While modern mathematics use many types of spaces, such as Euclidean spaces, linear spaces, topological spaces, Hilbert spaces, or probability spaces, it does not define the notion of "space" itself. A space consists of selected mathematical objects that are treated as points, and selected relationships between these points. The nature of the points can vary widely: for example, the points can be elements of a set, functions on another space, or subspaces of another space. It is the relationships that define the nature of the space. More precisely, isomorphic spaces are considered identical, where an isomorphism between two spaces is a one-to-one correspondence between their points that preserves the relationships. For example, the relationships between the points of a three-dimensional Euclidean space are uniquely determined by Euclid's axioms, and all three-dimensional Euclidean spaces are considered identical. Topological notions such as continuity have natural definitions in every Euclidean space. However, topology does not distinguish straight lines from curved lines, and the relation between Euclidean and topological spaces is thus "forgetful". Relations of this kind are sketched in Figure 1, and treated in more detail in the Section "Types of spaces". It is not always clear whether a given mathematical object should be considered as a geometric "space", or an algebraic "structure". A general definition of "structure", proposed by Bourbaki, embraces all common types of spaces, provides a general definition of isomorphism, and justifies the transfer of properties between isomorphic structures.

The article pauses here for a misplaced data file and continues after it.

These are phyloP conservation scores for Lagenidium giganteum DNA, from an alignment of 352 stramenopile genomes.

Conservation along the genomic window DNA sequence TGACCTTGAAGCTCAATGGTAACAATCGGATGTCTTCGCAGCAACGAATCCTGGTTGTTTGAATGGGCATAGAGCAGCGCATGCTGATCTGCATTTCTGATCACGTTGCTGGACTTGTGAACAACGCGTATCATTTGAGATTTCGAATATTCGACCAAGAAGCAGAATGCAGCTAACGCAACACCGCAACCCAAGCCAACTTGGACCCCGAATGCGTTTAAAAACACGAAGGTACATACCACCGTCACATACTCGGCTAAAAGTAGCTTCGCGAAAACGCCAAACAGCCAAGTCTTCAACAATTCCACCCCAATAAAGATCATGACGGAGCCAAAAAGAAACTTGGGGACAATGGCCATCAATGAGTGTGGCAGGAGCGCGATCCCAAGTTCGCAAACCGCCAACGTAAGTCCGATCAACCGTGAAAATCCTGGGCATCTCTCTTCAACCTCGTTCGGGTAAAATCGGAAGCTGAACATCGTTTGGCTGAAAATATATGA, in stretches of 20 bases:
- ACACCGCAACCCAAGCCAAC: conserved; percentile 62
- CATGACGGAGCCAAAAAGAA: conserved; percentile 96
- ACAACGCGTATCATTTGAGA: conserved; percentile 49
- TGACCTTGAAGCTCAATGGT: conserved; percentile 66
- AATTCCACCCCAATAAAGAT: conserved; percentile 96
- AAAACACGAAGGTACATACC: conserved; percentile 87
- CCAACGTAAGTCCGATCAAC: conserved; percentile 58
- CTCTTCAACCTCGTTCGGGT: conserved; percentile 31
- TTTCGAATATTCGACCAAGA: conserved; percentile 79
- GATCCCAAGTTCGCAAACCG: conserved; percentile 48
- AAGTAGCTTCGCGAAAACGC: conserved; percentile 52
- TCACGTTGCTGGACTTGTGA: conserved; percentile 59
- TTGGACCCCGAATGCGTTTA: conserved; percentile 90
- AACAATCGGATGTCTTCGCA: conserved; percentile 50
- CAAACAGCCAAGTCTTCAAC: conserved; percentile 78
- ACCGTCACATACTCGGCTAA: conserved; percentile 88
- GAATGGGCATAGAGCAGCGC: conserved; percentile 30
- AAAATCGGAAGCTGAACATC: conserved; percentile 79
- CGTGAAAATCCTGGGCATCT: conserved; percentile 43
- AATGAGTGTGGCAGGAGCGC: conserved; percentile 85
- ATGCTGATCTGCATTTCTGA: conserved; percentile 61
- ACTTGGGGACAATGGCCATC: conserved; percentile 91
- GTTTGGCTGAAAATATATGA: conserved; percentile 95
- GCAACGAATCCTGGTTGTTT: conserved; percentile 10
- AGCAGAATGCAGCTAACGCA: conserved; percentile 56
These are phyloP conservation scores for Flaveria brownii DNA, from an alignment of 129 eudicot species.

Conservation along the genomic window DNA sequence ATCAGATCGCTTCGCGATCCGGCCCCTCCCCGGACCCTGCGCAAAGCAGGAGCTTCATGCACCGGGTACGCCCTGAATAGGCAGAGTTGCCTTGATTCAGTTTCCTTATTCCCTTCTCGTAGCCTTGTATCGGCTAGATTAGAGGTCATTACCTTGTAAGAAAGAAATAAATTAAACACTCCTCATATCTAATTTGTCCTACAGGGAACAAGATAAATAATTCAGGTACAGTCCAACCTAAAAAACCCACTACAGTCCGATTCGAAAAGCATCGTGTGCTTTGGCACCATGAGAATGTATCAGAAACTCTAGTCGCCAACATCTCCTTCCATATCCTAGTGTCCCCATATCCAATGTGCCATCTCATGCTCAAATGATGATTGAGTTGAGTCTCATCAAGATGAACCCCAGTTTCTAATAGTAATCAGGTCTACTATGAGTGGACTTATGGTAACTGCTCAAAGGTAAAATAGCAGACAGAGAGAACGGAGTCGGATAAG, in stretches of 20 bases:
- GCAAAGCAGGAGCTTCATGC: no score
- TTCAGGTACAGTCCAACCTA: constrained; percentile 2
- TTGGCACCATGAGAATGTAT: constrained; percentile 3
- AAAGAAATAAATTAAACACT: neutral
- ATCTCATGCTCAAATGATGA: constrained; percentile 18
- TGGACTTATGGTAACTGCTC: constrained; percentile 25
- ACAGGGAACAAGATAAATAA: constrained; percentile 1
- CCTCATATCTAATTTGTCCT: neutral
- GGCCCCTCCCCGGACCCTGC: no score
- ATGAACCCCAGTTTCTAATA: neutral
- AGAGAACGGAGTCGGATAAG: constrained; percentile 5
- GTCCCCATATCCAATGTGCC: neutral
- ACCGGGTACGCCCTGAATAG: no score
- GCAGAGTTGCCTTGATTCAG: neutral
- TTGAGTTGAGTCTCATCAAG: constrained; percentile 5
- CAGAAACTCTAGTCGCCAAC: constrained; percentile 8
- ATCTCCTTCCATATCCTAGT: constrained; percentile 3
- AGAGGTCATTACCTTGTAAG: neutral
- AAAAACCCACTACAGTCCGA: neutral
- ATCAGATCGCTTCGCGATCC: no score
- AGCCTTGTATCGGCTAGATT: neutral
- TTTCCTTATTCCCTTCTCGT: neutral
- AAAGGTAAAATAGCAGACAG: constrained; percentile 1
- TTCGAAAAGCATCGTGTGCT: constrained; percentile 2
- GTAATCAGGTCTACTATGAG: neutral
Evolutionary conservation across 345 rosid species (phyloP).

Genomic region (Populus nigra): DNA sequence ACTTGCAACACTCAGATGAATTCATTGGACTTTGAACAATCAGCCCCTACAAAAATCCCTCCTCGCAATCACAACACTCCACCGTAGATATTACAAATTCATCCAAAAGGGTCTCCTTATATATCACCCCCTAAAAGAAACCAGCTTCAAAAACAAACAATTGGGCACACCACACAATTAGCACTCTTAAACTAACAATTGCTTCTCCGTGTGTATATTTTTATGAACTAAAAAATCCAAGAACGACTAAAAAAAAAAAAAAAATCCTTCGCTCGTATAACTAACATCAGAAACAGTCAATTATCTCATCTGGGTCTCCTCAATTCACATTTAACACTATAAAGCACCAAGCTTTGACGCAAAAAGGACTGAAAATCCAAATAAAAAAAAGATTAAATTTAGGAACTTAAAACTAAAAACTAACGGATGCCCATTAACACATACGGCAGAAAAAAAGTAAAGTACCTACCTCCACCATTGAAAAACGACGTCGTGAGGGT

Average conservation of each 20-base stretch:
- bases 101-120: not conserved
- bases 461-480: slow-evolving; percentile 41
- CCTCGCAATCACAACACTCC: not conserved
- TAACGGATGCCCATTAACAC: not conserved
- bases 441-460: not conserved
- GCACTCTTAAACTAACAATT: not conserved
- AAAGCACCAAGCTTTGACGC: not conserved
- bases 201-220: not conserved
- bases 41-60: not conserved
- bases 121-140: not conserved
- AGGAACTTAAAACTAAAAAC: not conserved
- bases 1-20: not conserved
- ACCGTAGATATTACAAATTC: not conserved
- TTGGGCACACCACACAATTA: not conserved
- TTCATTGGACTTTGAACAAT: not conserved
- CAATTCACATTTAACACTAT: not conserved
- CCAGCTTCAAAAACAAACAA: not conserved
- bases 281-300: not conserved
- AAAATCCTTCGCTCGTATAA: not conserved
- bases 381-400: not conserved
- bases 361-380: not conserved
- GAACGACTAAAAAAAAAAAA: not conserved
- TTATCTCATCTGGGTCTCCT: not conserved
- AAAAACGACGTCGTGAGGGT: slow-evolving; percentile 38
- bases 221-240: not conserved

Author: Thomas Shafee, WikiJournal of Science editorial board
WikiJournal of Science is an open access, peer reviewed journal, free of publication charges for its authors. It has Wikipedia-integration as a key feature and aims to encourage and recognise contributions to Wikipedia by academics. It is a sister journal to the established WikiJournal of Medicine, and covers science, technology, engineering and mathematics. This editorial will discuss the current aims and future scope of the journal, as well as the WikiJournal format in general.